Why might a mechanic estimate $400 labor to replace these parts on just one side? The corrosion and poor access might stop me, but I couldn't how it would take a professional all day. Also, the shaft has nuts on each end for access to the bushings. Yet I sometimes hear that the bushings are not replaceable and the arm & ball must be replaced as an assembly ($300) Cfp12 and Philip Guidry, what did you do with yours? (I tried to reply on your topic, but couldn't find my way by clicking.)
Thanks for your help.
Can't say why a mechanic would charge so much just for the labor. Don't forget that there is probably an alignment thrown in the cost, as well. If the bushings need to be replaced, then that will of course add to the labor cost.
The ball joint does not have to be replaced with the upper arm. A dealer will do so, because that's the way Ford sells the parts. Aftermarket ball joints are available. I changed the upper ball joint on my '95 AWD (without changing the bushings) and it was easier than I expected, even with the lousy access and even though I removed the whole upper arm to make it easier to drill out the rivets that hold the ball joint to the upper arm. I would say the hardest part is drilling out the ball joint rivets. I chewed up a couple of drill bits, even though they were cobalt.
Removing the arm required removing the wheel, two nuts on the upper arm (make sure you know which shims go where) and the pinch bolt that holds the ball joint in place in the knuckle.
You can also Grind the heads off those rivets and beat them out.
But the new ones will have bolts, so future replacements will be much easier, if you ever have to replace them again.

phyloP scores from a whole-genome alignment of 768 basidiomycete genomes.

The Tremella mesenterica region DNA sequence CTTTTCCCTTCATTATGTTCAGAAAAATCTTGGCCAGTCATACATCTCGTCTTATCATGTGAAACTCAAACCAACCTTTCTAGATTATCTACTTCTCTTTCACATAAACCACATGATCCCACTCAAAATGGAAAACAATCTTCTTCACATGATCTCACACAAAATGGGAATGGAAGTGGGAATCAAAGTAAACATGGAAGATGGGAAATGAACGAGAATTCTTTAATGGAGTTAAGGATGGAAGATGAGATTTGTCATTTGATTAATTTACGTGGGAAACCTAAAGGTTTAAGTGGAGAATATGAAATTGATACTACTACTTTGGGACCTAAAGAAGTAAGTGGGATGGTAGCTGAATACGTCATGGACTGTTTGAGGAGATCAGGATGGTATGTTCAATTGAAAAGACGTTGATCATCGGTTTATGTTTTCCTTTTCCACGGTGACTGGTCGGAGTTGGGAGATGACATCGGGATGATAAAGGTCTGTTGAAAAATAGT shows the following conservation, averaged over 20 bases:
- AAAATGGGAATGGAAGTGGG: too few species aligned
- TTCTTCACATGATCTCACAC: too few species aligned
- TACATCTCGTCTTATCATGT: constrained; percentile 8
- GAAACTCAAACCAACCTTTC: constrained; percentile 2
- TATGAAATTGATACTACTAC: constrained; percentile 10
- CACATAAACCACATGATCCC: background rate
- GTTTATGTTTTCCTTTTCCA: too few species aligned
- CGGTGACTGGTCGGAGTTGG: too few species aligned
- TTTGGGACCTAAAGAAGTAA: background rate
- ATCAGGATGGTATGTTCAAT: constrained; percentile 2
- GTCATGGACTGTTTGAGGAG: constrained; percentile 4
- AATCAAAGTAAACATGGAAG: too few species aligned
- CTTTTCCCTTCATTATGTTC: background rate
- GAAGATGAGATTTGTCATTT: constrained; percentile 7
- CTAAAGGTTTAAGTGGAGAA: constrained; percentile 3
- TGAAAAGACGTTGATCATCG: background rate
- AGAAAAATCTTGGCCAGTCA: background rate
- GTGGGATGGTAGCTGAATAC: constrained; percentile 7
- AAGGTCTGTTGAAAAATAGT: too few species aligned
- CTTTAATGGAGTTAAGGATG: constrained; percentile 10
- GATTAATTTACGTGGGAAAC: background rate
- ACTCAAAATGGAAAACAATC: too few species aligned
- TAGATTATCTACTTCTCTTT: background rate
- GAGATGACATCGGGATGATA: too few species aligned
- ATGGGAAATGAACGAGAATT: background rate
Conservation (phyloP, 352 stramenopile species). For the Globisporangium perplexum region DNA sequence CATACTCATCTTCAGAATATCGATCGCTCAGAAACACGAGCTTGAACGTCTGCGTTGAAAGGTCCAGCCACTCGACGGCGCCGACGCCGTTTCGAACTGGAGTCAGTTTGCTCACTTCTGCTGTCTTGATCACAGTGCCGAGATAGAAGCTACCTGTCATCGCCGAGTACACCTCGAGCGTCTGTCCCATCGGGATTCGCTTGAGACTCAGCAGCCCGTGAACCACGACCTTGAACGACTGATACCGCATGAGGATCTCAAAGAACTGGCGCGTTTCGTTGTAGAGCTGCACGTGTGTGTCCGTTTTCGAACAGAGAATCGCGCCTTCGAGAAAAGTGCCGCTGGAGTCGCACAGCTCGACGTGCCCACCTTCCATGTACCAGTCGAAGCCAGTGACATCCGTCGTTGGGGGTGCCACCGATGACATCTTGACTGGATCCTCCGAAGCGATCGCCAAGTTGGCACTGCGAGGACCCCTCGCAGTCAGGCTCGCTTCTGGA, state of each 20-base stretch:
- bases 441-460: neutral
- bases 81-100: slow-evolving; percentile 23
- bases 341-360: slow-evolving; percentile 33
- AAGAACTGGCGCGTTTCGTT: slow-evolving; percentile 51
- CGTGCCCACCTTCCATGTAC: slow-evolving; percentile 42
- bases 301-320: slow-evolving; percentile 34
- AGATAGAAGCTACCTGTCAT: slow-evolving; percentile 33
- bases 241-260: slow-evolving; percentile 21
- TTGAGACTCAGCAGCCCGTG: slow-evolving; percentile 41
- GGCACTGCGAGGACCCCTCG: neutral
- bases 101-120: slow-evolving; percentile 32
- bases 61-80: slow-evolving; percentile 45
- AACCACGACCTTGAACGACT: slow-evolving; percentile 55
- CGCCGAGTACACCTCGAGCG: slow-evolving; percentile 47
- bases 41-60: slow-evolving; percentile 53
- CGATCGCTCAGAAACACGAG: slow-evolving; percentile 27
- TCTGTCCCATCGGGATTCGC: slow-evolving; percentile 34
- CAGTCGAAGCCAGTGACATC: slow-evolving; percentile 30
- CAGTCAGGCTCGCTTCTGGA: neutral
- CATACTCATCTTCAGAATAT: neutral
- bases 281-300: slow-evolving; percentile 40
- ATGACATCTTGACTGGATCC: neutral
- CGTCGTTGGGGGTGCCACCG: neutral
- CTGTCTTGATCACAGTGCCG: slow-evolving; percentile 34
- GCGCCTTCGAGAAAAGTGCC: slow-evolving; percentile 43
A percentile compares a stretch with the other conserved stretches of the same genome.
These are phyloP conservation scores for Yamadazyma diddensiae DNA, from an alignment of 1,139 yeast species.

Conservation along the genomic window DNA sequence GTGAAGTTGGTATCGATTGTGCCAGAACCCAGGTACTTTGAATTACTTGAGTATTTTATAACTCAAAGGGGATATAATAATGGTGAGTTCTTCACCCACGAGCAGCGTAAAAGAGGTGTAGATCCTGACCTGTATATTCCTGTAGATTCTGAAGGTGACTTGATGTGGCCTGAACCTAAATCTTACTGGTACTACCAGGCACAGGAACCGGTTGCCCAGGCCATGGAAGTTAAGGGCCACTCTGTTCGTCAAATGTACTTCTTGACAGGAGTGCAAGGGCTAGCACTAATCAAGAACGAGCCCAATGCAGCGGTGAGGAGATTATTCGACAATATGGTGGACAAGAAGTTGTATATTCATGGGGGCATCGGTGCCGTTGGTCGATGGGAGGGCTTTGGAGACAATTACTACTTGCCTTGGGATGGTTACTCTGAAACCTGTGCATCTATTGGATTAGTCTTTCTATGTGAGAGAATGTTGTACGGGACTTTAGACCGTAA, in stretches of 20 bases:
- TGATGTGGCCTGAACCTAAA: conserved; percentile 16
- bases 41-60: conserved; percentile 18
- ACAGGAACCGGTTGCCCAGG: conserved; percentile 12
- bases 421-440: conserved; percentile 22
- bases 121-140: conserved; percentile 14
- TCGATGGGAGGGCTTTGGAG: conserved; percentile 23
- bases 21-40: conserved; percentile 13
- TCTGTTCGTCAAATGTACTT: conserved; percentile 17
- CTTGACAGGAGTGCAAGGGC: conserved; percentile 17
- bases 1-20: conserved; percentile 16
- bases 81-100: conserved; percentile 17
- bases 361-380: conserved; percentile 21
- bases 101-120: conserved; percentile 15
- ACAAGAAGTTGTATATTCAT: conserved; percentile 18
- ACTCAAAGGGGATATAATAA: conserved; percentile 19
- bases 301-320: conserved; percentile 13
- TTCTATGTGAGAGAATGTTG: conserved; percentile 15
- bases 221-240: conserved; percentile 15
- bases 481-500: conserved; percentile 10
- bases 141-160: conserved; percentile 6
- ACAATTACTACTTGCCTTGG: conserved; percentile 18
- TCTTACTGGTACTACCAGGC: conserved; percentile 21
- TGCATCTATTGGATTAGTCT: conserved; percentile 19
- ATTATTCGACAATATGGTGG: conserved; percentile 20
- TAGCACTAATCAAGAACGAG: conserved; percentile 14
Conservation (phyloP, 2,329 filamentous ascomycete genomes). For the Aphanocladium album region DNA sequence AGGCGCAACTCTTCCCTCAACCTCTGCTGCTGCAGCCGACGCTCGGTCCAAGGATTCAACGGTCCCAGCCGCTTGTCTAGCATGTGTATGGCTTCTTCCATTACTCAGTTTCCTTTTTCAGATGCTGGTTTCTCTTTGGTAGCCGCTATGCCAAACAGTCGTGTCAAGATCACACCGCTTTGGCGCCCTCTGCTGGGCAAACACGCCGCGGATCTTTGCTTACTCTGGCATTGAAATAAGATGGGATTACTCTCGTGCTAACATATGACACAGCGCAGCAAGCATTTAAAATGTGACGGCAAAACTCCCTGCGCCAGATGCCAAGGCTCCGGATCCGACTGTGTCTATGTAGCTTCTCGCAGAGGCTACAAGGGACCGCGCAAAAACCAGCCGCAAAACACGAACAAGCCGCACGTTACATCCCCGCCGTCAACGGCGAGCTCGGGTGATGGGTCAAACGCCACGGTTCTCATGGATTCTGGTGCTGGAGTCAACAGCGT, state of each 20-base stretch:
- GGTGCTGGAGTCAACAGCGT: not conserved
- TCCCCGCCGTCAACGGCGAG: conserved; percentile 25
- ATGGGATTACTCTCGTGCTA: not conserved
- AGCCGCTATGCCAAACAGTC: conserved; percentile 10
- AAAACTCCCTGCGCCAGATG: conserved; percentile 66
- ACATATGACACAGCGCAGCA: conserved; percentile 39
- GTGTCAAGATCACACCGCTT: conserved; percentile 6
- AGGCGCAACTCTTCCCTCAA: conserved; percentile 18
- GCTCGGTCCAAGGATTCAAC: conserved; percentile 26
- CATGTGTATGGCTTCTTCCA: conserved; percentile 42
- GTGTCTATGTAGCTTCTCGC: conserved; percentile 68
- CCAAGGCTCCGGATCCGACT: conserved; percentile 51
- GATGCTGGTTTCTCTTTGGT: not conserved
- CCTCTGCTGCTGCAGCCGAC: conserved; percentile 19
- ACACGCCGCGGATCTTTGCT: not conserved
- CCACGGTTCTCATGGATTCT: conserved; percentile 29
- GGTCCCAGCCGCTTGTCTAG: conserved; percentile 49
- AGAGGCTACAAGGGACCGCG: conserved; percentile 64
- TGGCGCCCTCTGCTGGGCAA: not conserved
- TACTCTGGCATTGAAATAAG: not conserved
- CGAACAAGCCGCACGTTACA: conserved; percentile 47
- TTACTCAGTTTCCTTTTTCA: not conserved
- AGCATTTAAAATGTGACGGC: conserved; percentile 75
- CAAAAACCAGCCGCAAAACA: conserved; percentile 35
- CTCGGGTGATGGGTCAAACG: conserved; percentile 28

The lower ones you are going to need the tool from AutoZone (rent it, leave deposit) to press the old one out and press the new one in. And don't forget to get a big "cheater pipe" to go over your wrench!!
John '93 Aerostar 3.0 236k White (Extended)
I had to rest a box-end wrench on a hardwood post and lower the van down with the jack to break the not loose. The forward bushing neded no replacement. After pressing in the new rear one I wondered how isuch a thin section endures such extreme rotational shear. It's scarcely 3/16 thick. The inner sleeve to which the rubber is vulcanized could rotate that much when the weight comes back on the tire.
Anyway, the van is all better now. I think the mechanic overestimated because he couldn't tell that the Ball joint was OK with the wobbly control arm.
A few hours work saved the family $600. Thanks for the encouragement.
If you mean the front bushings of front upper control arms, Eugene, those are the ones I didn't do. They were is good condition and hard to remove. I did the rear bushings of the front uooer control arms. Just the thin mild steel sleeves that contain the rubber remained, and they had been banging on eachother since tthe rubber was gone and were really swaged onto the forgings. I had to destroy them to remove them. The new ones went in very tight, anyway. So I'm not sure thev come out easy even if you do the repair while the rubber remains.
I'm about to change the bushings in the front upper arms of my van. Can you tell me how you pressed out the old ones?
When I did mine, I used an air hammer. I couldn't figure out a good way to get the brackets into the press or a vise.
I clamped the rod in the vise and used a concave-faced chisel in the hammer. I put the edge of the chisel under the flange on the bushing. I had to work around the bushing a bit, but they all came out in under a minute each.
I don't have any suggestions if you don't have access to an air hammer, though.
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